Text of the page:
Steve Knopper, author of a must-read book called Appetite for Destruction: The Spectacular Crash of the Record Industry in the Digital Age, has added to the original with a new edition that covers the streaming era. When the book first came out in 2009, streaming was in its infancy. Now, though, it the music industry is making more money from streaming than physical sales. But it took years for the industry to come to terms with the realities of streaming.
Knopper, a frequent contributor to Rolling Stone, offered this excerpt from the new chapter:
Rob Wells was the perfect person for Spotify’s Daniel Ek to meet in the record business in 2006. Within Universal Music, Wells had a reputation for recklessness. Years earlier, as a young U.K. digital-music executive for BMG, the major label known for hits by Britney Spears and Christina Aguilera, he attended a management meeting every Friday morning at the stately Bedford House in central London. One day, after listening to the usual talks about market share and new-release strategies, Wells stood up to make a presentation of his own.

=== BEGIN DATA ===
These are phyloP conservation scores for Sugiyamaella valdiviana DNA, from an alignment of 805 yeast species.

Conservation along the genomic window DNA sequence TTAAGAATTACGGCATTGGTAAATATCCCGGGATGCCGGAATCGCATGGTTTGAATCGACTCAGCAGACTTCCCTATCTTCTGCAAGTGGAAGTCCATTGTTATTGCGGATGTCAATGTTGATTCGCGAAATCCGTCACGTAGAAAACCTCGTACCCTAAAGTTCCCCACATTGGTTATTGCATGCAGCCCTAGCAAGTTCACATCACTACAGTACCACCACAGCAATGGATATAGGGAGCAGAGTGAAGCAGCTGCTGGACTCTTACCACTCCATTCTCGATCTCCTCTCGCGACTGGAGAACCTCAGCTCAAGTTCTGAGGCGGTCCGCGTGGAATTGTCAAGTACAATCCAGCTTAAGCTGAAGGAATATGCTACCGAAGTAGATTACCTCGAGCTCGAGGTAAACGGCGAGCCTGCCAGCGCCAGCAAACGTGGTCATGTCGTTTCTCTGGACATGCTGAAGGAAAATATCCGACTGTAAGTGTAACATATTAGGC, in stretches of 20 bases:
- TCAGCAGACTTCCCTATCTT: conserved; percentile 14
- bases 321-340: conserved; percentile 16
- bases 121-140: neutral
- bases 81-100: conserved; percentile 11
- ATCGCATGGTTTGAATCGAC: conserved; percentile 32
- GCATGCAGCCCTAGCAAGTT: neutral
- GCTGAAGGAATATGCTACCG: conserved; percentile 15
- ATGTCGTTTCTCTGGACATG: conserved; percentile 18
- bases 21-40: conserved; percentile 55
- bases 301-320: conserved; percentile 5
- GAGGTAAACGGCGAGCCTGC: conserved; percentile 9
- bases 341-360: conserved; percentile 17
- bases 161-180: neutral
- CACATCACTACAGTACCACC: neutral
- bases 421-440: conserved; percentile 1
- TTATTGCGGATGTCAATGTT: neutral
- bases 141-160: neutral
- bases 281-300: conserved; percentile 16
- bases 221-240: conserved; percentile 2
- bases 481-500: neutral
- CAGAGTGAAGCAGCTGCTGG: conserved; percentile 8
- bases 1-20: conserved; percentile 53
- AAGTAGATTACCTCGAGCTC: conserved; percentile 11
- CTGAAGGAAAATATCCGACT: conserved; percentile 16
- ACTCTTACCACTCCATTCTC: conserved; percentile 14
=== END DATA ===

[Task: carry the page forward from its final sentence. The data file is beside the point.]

“I was sort of light relief at the end,” he recalls. The subject he chose was Napster, at that point five months old and not yet the disruption machine that would make the cover of Time. He projected its search box onto a screen and asked the execs in the room to suggest a song title. Richard Griffiths, later a manager who would turn One Direction and 5 Seconds of Summer into superstars, came up with one by The Surfers, a band so obscure he was sure nobody would ever find it. But sure enough, as Wells recalls, “This cascade of results went down the page.”
Continue reading at Rolling Stone.